But the element of hashgachah pratis did not end there. After not seeing one another for several years, Ashley chanced upon an old school chum, Matt Lucas, a rising star in the comedy industry, one week prior. “Let’s make a show together,” they decided. After responding to the ad, Ashley was hired by BBC. Working in tandem, the dynamic duo impacted the industry with their respective talents, producing the wildly successful Little Britain. Ashley became a successful writer and producer on many hit comedy shows in the UK, working with comedians such as James Corden, Russell Brand, and John Oliver.
What inspired the sought-after producer and writer to embrace the lifestyle and attire of a chareidi Jew?
“After my wife and I were married, we were given a free membership to the synagogue closest to our house, which is offered to all newlywed Jewish couples in England.” The shul happened to be Orthodox and Ashley felt comfortable attending services within its warm and welcoming environs and friendly rabbi. Responding positively whenever he was needed for a minyan, Ashley soon became an integral part of the shul, growing in his Torah observance with each day.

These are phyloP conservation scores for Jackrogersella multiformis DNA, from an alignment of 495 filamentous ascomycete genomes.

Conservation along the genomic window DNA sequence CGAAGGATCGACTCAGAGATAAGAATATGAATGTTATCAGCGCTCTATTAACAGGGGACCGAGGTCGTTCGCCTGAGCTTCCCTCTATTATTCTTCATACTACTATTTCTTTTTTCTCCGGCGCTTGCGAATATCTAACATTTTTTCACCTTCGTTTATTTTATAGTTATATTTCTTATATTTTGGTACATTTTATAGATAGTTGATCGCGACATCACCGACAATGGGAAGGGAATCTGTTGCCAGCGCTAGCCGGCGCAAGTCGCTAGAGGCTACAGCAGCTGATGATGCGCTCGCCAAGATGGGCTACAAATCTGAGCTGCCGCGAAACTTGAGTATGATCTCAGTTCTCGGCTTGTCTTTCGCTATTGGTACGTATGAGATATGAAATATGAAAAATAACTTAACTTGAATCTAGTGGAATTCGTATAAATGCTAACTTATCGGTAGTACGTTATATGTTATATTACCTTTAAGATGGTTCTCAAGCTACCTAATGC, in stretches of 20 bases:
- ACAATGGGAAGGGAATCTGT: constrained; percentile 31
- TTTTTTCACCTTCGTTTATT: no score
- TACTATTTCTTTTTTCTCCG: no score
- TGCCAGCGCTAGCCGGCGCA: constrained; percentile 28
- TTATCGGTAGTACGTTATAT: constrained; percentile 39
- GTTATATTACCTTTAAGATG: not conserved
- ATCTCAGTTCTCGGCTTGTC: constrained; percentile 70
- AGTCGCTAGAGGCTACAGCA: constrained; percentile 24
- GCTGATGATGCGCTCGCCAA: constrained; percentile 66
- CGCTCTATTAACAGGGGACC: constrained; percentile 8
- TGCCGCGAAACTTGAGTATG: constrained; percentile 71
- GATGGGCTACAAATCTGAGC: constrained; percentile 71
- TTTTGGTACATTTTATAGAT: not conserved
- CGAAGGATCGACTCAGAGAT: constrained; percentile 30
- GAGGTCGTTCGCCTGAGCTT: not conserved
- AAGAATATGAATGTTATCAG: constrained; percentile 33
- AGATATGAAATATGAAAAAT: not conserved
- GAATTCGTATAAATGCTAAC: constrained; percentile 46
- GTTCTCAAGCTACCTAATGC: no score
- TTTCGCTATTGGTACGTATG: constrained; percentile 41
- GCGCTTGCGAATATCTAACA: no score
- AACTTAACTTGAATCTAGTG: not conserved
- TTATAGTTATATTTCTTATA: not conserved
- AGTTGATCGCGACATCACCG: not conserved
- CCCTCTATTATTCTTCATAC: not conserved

At the outset, Ashley’s growing observance was disconcerting to some of his colleagues in the entertainment industry. Initially, upon noticing the kippah atop his head, some inquired whether it was a Jewish holiday. “It was a gradual thing,” he recalls. “One day, I came in wearing my kippah. Several months later, I turned up with my tzitzis hanging out. Then came the white and black clothes, followed by the hat and the peiyos growing longer. There was something new happening almost every day.”